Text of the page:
Bali - "Island of the Gods"

Two visitors from Indonesia viewed our blog recently.  One from Java, the other Bali.  The latter brings back fond memories from earlier voyages of this volcanic, mountainous “Island of the Gods”. Even today, we often meet Balinese crew members from nearby-docked ships on their short shore stopovers. Indonesia is linked historically with the Netherlands.  It was one of several colonial “possessions” of Holland. Indonesia is composed of a multitude of islands, but of all, Bali is unique in the sense of the preservation of culture, art and traditional crafts.   
Not only are all the Muses represented, but each has its own village where that traditional art form is maintained. It would take a 1,000 plus page book to describe Bali.  We were privileged to visit these villages on several trips to the island. 
 Shrine, Bali
Everywhere you go, you see small household shrines to which the Balinese bring daily offerings.  Unperturbed by outsiders (tourists), the people attend to their spiritual traditions. Stone statues made from compacted volcanic material depict mythical figures.  Gates to Paradise, Buddhas, Garudas and other deities are often shown with textiles of black and white checkerboard pattern. These shrines or paras do not last long. Each new generation has to rebuild them. This way stone carving skills are kept alive too. Another village, Celuk, is entirely devoted to silver and goldsmithing. 
Classical temple dancers, Bali
Then there is Sukawati, the village of classical temple dancers, and shadow puppet theatre or Wayang kulit. Each wayang puppet is operated by one individual (dalang) who not only controls the puppet’s movements but provides the storytelling and plays a musical instrument. Almost always the stories are about battles between Good and Evil.  Children and adults alike sit spellbound for some 4-5 hours or more watching these mythological epics unfold on the ‘shadow screen’.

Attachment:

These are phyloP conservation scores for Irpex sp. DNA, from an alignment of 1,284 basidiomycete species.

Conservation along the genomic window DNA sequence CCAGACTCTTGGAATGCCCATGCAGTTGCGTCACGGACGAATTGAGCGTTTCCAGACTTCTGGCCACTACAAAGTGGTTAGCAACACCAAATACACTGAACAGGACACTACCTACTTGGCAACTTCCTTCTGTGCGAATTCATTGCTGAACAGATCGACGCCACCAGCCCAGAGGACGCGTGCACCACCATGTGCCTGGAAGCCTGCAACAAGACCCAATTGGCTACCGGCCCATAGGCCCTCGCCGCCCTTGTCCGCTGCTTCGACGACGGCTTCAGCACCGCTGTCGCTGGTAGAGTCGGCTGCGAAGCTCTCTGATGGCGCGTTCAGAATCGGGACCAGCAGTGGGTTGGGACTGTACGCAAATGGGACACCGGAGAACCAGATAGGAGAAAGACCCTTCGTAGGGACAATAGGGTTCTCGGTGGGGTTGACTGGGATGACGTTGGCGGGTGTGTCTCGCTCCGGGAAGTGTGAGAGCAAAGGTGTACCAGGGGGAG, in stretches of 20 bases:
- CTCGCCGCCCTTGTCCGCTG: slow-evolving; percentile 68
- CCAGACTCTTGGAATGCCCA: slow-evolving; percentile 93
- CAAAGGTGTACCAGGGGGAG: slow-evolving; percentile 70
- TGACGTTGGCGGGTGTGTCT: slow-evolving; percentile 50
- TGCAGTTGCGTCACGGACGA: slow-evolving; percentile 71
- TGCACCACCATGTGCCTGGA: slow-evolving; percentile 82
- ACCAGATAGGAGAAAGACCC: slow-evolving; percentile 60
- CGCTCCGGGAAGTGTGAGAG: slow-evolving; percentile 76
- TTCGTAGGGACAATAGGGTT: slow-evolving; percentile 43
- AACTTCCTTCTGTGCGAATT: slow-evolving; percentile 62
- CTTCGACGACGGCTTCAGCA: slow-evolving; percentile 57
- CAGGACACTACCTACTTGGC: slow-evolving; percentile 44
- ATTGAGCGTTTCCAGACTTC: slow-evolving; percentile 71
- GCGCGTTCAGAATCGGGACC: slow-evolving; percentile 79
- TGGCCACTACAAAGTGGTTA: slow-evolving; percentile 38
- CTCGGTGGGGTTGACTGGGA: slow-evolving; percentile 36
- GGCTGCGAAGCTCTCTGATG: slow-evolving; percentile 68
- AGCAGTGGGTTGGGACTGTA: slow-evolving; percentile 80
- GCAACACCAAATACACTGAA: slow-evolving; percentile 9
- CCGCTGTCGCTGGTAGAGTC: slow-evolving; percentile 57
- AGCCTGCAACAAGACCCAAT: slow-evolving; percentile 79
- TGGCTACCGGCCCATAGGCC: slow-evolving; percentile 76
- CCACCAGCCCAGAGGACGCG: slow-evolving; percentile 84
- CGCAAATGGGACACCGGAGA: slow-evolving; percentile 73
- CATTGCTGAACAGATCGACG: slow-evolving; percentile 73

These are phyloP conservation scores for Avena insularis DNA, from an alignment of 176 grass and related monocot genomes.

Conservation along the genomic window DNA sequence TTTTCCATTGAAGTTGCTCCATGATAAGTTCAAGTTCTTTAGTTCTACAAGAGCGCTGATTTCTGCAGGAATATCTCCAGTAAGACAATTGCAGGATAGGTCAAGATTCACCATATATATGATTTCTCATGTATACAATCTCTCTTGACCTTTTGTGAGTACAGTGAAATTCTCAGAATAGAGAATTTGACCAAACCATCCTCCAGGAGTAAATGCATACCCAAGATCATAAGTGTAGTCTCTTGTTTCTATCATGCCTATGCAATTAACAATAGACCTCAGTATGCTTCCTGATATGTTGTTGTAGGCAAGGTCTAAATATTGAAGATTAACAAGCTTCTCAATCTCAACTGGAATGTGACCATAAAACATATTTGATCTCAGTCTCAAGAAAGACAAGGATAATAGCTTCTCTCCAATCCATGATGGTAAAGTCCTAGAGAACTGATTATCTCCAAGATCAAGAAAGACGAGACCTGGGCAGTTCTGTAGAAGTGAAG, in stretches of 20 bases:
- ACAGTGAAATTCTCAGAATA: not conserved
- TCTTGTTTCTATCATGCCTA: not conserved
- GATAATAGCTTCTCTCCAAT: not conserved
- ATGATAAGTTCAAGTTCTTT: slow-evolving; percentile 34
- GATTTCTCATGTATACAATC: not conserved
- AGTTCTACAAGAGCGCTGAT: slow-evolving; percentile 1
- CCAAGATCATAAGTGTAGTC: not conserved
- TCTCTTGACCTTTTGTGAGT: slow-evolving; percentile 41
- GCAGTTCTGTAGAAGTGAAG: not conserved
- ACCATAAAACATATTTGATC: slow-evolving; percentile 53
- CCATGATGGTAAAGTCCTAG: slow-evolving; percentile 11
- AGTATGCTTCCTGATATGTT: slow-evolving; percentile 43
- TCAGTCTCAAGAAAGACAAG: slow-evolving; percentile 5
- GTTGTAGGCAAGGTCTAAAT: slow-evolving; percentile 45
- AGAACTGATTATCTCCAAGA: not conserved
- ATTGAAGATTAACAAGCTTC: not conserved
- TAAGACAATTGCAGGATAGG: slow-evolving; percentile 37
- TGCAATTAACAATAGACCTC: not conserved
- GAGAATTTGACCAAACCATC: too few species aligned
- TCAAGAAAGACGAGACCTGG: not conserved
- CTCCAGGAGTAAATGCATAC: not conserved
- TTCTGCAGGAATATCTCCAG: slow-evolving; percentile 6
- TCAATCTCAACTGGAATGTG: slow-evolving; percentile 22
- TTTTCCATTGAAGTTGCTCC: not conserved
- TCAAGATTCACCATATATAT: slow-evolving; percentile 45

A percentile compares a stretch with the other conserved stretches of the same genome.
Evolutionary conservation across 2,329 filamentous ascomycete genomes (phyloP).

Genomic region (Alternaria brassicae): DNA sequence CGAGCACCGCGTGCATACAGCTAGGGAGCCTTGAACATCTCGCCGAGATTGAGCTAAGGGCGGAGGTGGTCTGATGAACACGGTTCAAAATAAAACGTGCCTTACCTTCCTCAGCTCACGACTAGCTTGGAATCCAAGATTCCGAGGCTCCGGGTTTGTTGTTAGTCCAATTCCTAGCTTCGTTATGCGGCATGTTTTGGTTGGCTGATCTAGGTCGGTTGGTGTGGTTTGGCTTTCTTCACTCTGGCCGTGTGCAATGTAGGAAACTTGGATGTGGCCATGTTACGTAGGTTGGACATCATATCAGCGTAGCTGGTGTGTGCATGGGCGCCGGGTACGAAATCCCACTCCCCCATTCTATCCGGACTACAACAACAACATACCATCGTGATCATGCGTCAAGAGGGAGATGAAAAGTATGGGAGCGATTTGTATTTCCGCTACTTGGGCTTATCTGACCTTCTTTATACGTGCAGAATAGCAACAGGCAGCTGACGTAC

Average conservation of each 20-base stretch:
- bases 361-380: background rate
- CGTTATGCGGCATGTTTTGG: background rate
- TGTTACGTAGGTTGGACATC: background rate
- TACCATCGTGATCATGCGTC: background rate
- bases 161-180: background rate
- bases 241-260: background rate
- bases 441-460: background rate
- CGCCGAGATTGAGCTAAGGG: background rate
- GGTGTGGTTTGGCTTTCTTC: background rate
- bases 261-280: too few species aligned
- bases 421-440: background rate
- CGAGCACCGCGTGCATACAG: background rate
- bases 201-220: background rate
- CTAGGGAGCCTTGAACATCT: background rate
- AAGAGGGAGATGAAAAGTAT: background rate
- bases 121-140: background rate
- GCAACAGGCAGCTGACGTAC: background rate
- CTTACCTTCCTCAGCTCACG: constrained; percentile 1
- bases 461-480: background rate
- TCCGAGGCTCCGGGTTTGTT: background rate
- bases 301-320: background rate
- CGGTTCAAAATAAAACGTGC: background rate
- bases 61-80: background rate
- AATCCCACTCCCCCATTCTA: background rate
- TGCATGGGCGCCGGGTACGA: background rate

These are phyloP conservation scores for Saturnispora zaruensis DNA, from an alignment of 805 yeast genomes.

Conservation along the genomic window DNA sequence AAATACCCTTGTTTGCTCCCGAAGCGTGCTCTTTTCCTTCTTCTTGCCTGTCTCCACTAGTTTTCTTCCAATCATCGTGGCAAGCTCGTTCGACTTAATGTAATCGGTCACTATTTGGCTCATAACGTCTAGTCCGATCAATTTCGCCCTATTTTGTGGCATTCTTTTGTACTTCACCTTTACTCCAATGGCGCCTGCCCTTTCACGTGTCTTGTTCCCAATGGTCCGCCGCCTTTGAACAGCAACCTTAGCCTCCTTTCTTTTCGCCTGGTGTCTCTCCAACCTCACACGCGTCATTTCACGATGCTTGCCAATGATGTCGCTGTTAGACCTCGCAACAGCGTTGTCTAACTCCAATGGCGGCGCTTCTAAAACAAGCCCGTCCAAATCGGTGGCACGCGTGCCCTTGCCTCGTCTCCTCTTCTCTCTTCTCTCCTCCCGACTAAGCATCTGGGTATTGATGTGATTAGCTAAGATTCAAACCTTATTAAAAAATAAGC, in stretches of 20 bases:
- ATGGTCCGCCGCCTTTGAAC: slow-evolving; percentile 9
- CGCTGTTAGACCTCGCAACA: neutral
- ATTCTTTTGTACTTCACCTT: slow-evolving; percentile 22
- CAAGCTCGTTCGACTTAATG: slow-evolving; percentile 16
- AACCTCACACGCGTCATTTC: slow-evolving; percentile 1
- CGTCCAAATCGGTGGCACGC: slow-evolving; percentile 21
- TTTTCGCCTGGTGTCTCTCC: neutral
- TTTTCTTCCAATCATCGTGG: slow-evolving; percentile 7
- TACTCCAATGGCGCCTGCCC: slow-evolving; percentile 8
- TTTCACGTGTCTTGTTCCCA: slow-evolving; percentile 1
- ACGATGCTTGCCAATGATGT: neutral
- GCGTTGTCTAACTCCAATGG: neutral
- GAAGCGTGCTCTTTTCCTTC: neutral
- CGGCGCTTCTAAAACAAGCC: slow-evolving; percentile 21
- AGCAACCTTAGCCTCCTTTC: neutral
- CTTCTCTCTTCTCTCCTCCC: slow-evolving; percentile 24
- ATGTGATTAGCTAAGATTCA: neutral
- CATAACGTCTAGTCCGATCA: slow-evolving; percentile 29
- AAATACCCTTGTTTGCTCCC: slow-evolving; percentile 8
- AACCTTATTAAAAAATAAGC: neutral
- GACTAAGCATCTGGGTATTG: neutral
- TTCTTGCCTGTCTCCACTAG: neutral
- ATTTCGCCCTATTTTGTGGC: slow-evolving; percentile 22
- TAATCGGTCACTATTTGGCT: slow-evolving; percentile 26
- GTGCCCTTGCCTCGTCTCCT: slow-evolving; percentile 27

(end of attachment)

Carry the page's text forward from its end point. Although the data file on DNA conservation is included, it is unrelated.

Batuan is a village of painters.  Many traditional artworks depict stories from the Ramayana, often battles between the Gods and Demons.  Although all styles of painting can be seen in Batuan. Many of the paintings are incredibly detailed and intricate. Further on is the woodcarving village of Mas.  Here we see sandalwood, teak and even ebony carvings in all sizes, forms and shapes – created with a skill that seems to be in the genes of the master carvers. Striking textiles can be seen everywhere.  The traditional colours are rare today: blues from indigo, yellows and ochres from earth pigments.  Today, textiles are multi-coloured and rarely have been created with traditional dyes. 
Woman creating the rare Gerinsing, only made in the village of Tenganan Peringsingan

To see the classic Geringsing (or double ikat) textile, on one visit to Bali, an out of the way journey brought us to the village of Tenganan Peringsingan, where this almost incredible  style of weaving – a true work of art in itself – is still practiced. 
Then there are the Gamelan orchestras. Once you’ve heard the unique sound from these instruments, you will never forget. Of course too there are terraced fields of rice paddies, works of art in themselves.   
Bali - terraced rice paddies
(These remind us of the remarkable terraces of another island where we lived, Madeira. The inspiration for the many terraces and ‘levadas’ of Maderia came from Portuguese explorers and spice-traders that had seen them in Bali.) And last but not least, there is ever-present threat of volcanoes on the Islands of the Gods.

Henri van Bentum